Feelings and Flash Mobs: Mental Wellness Looks Messy

By Stacie Prada

Life is not a straight line. Grief, coping, adjusting and recovery don’t follow straight lines from feeling bad to better. They’re more of a spaghetti diagram of past merged with present, conflicting emotions colliding without logic, and highs and lows mixed together as conditions change, time progresses and we adjust.

I can feel sadness, loss, fear, anxiety, love, connection, hope, strength and contentment in a single day. Usually I do. Often, I feel a combination of them all at once, and I think it’s normal for me. 

I’ve learned flash mobs make me cry. Every time. They can be upbeat, fun and joyful, and still tears stream. I love the combination of surprise, music, choreography, people coming together and people dispersing as quickly as they started. They make me happy. They also trigger overwhelm for the connection, surprise and happiness they elicit.

I can analyze flash mobs for why I can’t keep my emotions level while watching them, and I can accept I don’t need to fix it.  For me it’s a great example of how combinations of feelings can simultaneously occur when they aren’t usually related.

Remembering that feelings can be randomly triggered and illogical helps ease the desire to find the cause, the solution and validation. If I assume every feeling is valid yet temporary, I’m less likely to obsess over them.  They can surprise me, consume me and evaporate as powerfully and fleetingly as a flash mob.

Certainly, if I’m suffering, I want to shorten the timeframe of feeling bad. If suffering persists, I want to have help.   I know I’m susceptible to depression given my multiple sclerosis, and I watch for it.  If I know not every feeling has a logical reason or need for fixing, fleeting emotions are less worrisome.

When feelings persist, having a well-rounded support team is crucial for my mental health and living well with MS. This team includes:

  • Primary care provider who tends to my overall health
  • Neurologist who monitors my MS progression, symptoms and mental health
  • Counselor to call if things seem too much for me to conquer solo
  • Friends and family who will listen and help me assess my condition
  • MS Self-Help Group where I can share and learn from people who have MS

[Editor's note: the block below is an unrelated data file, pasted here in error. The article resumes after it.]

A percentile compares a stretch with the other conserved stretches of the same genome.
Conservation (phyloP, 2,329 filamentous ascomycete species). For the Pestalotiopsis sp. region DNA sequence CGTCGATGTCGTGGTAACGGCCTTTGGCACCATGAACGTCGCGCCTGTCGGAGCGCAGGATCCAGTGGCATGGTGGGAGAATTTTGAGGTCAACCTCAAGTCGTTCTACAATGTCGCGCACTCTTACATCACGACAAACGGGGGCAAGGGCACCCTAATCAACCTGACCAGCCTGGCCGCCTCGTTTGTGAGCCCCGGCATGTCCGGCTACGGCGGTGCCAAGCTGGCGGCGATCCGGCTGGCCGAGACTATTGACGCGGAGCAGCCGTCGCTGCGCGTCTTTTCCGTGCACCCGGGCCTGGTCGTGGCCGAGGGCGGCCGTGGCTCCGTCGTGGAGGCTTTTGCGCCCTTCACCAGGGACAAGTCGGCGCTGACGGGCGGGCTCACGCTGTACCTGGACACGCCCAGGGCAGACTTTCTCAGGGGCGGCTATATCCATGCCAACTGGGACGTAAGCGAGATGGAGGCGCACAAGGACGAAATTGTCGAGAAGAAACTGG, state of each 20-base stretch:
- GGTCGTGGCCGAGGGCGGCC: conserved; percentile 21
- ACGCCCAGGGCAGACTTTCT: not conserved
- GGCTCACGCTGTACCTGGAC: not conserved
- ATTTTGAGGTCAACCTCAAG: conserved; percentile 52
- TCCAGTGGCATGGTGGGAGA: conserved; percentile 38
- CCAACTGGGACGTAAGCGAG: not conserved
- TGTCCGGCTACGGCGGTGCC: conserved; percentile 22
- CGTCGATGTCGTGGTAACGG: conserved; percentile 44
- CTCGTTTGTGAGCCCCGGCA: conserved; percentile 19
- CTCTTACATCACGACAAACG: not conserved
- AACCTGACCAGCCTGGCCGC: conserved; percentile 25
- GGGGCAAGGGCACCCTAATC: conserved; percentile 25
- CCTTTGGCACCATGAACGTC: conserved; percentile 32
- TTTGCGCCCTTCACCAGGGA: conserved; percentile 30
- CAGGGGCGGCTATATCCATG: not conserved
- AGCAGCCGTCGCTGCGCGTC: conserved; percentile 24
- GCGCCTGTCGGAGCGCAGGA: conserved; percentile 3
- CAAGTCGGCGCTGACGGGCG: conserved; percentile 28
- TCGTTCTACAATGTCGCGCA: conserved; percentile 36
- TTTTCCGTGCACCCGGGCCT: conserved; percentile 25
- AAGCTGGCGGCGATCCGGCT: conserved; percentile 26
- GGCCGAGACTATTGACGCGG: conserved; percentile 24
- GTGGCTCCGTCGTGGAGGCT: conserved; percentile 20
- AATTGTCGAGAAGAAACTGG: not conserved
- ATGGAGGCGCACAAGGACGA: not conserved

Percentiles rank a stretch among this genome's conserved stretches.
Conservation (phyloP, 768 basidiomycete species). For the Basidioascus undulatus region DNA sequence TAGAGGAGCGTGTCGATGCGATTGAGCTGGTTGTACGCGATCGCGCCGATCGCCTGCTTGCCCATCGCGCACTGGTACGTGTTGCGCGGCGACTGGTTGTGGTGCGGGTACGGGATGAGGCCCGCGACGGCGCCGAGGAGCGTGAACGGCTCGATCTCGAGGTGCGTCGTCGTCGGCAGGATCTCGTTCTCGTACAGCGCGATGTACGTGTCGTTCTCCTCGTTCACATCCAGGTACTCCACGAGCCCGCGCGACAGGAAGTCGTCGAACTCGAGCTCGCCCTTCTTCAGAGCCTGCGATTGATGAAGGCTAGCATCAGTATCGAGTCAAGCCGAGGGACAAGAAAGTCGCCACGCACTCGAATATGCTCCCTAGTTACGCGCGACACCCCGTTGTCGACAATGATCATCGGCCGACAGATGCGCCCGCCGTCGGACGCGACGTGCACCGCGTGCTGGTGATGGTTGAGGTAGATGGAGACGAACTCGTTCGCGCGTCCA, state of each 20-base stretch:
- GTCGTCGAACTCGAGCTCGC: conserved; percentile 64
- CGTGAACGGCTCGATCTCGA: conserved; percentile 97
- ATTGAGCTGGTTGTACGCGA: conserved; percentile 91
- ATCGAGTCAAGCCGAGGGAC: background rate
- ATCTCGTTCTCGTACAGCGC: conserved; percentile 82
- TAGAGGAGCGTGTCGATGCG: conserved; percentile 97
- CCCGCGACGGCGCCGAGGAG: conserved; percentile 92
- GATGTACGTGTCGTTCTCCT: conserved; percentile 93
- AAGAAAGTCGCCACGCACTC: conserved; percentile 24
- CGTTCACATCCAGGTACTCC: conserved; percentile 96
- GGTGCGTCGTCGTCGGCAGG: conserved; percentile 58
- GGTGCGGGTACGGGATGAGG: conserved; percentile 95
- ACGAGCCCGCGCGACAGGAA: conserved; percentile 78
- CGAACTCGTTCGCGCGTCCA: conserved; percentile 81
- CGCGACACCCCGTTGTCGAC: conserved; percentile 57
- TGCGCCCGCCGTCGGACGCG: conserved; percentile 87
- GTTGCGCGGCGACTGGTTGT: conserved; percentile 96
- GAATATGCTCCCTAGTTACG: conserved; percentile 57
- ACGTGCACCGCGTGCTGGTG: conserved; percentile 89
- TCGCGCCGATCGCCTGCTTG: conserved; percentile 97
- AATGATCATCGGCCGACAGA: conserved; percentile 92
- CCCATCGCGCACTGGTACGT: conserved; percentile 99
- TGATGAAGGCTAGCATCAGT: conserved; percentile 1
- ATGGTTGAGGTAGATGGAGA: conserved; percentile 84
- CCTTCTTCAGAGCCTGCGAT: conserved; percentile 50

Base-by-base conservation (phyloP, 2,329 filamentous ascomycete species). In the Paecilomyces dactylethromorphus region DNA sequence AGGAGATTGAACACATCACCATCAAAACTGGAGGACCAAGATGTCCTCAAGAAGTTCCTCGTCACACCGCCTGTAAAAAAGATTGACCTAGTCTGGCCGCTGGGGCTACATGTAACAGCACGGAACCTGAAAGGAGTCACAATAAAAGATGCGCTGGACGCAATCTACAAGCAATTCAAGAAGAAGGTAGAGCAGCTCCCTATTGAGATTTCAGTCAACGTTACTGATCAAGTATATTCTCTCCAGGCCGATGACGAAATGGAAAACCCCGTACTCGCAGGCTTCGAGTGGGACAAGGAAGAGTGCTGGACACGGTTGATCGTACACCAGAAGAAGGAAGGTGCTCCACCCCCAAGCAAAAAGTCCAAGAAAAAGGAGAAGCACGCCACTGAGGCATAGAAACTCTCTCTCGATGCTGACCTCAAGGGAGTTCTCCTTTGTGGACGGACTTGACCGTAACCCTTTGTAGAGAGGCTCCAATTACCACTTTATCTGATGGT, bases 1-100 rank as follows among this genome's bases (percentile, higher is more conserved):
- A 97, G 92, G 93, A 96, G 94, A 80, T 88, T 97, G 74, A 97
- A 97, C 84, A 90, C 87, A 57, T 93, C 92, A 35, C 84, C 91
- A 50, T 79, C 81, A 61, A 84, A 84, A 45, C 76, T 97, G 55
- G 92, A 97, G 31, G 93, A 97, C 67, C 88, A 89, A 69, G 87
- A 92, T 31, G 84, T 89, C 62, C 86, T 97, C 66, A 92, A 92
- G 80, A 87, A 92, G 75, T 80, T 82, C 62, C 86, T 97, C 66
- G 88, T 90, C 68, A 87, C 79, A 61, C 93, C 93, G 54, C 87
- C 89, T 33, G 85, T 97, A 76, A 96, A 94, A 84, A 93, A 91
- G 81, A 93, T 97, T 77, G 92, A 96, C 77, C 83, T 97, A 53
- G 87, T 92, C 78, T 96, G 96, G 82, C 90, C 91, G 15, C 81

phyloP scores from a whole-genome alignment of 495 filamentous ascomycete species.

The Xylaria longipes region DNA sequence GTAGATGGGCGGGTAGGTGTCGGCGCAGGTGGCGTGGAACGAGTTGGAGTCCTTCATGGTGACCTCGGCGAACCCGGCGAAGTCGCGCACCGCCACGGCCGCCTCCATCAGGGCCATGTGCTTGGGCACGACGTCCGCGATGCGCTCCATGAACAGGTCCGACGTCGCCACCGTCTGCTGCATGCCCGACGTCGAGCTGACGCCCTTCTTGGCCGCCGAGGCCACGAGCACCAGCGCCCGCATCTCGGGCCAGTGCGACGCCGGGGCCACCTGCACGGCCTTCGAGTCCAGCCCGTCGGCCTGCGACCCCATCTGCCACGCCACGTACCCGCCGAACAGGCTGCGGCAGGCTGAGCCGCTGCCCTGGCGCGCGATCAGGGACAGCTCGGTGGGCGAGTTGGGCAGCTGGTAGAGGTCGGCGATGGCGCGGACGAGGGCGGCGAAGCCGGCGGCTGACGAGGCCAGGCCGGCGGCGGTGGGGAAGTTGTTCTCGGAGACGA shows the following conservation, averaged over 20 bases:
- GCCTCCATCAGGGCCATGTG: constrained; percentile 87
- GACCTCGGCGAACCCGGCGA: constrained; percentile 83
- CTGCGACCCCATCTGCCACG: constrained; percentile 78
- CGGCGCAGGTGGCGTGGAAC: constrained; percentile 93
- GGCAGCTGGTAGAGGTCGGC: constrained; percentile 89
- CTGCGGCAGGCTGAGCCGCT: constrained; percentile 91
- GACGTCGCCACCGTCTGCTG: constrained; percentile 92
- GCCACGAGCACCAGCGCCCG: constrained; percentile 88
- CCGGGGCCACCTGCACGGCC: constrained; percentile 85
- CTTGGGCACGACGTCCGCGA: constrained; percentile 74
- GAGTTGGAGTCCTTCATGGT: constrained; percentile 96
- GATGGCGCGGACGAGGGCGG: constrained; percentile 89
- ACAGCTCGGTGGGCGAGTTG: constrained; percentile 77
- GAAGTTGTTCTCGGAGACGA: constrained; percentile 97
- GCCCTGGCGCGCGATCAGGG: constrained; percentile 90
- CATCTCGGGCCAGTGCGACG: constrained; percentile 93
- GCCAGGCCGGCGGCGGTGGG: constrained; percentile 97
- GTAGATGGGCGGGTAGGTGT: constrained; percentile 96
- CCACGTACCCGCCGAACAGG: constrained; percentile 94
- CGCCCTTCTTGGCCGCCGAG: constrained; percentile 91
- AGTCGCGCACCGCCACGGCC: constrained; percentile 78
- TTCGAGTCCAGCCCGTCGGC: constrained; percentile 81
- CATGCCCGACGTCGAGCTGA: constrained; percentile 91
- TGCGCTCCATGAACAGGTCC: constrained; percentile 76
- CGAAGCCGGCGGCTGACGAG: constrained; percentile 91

Not everyone has access to health care, and I encourage anyone who needs help to contact MSAA to see if there are services and support that might help. If you have a different condition and don’t have a care provider, search “mental health services near me.” Local health departments often have a web page with a list of resources.

To contact MSAA, call their helpline at (800) 532-7667 to speak with one of their trained staff members, or email them at msquestions@mymsaa.org.

*Stacie Prada was diagnosed with RRMS in 2008 just shy of 38 years old.  Her blog, “Keep Doing What You’re Doing” is a compilation of inspiration, exploration, and practical tips for living with Multiple Sclerosis while living a full, productive, and healthy life with a positive perspective. It includes musings on things that help her adapt, cope and rejoice in this adventure on earth. Please visit her at http://stacieprada.blogspot.com/

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About MSAA

As a national nonprofit organization, the Multiple Sclerosis Association of America is a leading resource for the entire MS community, improving lives today through vital services and support. MSAA provides free programs and services, such as: a toll-free Helpline; award-winning publications including a magazine, The Motivator; website featuring educational videos and research updates; S.E.A.R.C.H.™ program to assist the MS community with learning about different treatment choices; a mobile phone app, My MS Manager™; a resource database, My MS Resource Locator; equipment distribution ranging from grab bars to wheelchairs; cooling accessories for heat-sensitive individuals; educational events and activities; MRI funding and insurance advocacy; and more. For additional information, please visit http://www.mymsaa.org or call (800) 532-7667.

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